Shippers have been on a tear in the past couple of weeks in large part because of rising charter rates for shipping commodities like iron ore and grain. The Baltic Dry Index, which reflects how much it costs to move raw materials by sea, has zoomed from 1,132 on Aug. 30 to more than 2,000 this week — a far cry from the sub-700 level that kicked off 2013.
A few other reasons that dry bulk shipping stocks might continue to regain their sea legs:
- The severe oversupply of ships triggered back in the industry’s halcyon days of 2007 and 2008 is beginning to ease.
- Growth in China’s steel production — coupled with low iron ore prices — is fueling demand for that resource. Global shipments of grain also are rising rapidly.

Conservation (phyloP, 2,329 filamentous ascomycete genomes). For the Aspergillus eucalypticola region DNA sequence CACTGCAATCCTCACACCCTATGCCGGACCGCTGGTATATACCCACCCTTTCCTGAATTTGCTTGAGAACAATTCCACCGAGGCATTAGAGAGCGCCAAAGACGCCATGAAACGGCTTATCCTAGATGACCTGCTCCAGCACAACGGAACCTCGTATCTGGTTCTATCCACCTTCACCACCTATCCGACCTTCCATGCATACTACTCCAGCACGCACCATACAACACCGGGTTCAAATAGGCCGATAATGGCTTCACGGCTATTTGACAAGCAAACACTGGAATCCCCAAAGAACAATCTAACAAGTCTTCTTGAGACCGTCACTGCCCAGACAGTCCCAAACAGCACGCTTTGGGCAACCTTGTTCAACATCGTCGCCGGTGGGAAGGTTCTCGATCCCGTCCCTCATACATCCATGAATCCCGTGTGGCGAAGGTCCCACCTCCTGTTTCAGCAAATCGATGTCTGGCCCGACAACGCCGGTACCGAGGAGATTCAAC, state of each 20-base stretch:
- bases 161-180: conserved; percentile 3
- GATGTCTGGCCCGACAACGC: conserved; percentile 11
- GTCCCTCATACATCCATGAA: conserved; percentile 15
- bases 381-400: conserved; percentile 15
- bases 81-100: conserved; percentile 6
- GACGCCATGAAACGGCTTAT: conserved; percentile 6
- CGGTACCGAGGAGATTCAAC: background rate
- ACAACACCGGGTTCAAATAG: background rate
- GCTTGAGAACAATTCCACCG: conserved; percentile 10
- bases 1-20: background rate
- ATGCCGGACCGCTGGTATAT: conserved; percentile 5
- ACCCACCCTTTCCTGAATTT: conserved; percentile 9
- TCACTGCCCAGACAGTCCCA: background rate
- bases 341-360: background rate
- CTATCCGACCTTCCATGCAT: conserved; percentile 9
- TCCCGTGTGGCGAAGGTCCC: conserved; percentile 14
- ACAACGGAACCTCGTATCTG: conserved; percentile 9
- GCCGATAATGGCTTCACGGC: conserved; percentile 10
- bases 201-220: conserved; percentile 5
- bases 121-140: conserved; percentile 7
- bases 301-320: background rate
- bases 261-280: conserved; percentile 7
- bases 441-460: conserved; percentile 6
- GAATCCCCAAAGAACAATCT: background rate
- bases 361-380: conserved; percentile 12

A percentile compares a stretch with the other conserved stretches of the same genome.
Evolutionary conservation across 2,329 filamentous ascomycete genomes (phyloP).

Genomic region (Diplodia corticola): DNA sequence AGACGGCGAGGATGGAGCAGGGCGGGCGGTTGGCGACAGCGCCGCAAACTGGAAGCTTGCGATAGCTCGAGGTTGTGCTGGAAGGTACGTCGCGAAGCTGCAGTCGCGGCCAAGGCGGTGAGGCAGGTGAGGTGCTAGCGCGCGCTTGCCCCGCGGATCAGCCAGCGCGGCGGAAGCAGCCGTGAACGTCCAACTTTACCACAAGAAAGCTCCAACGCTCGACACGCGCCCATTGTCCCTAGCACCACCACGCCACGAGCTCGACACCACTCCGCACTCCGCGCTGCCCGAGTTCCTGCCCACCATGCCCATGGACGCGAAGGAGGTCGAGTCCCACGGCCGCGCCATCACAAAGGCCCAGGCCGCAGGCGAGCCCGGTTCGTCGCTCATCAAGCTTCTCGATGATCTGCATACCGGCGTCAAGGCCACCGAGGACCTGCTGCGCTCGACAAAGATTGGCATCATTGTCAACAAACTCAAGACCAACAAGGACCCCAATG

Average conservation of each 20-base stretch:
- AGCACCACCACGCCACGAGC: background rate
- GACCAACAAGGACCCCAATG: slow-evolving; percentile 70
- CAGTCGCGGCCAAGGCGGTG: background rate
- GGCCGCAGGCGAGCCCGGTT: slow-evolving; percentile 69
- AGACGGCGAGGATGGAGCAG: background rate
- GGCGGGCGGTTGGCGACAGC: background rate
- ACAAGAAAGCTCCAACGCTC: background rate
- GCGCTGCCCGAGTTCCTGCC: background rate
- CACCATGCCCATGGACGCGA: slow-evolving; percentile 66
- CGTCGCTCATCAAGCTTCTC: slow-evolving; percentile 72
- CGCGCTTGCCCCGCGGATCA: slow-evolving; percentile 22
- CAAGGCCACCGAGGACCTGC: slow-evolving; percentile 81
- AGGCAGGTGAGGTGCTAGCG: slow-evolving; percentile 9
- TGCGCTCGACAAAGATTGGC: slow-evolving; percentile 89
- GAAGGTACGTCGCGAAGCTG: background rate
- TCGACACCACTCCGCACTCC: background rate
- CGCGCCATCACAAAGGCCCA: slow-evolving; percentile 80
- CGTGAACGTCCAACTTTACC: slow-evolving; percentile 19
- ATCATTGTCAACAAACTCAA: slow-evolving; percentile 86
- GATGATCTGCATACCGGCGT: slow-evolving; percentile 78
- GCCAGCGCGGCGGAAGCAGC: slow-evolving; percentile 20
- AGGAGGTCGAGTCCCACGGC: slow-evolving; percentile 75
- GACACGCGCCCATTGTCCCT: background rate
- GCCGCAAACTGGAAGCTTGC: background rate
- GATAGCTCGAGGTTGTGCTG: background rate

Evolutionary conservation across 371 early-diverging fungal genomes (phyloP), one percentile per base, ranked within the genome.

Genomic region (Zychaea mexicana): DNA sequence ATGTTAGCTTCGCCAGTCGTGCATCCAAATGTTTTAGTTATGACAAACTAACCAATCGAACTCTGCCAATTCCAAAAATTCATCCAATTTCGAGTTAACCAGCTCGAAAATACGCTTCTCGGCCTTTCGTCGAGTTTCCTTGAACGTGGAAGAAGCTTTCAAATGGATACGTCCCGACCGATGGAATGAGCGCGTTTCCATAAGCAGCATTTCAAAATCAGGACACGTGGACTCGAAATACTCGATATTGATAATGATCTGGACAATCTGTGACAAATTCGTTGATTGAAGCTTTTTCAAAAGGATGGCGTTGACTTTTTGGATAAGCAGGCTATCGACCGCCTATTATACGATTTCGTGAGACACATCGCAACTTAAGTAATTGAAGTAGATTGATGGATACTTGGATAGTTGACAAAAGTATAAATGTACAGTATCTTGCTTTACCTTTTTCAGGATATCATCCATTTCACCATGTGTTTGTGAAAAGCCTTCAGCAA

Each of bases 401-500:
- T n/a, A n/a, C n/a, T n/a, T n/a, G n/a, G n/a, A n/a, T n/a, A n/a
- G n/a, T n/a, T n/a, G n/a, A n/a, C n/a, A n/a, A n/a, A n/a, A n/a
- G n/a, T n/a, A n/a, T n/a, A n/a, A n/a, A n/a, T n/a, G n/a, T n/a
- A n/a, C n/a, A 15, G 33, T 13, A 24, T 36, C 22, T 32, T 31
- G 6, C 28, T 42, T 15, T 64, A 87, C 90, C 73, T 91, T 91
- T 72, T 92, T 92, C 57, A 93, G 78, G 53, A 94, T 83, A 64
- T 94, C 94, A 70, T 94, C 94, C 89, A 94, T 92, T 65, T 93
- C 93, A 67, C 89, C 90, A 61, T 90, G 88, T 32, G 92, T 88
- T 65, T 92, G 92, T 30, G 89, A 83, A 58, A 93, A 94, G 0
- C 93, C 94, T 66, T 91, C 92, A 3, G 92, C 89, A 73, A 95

- Rising tension in the Middle East — particularly in Egypt — raises the threat of disruptions in the Suez Canal, one of the world’s most important shipping routes. If the canal were to be unavailable to shippers, vessels would be forced to make the much longer and more hazardous voyage around the Horn of Africa to move their cargo. Greater risk means higher rates.
Before you jump into the dry bulk shipping space, it’s important to remember that the shipping industry is extremely volatile, the headwinds are strong and the market caps are comparatively small — some are lower than the cost of a single ship.
Still, big returns are certainly within these companies’ grasp, so adventurous investors should consider small allocations to some or all of the following shipping stocks: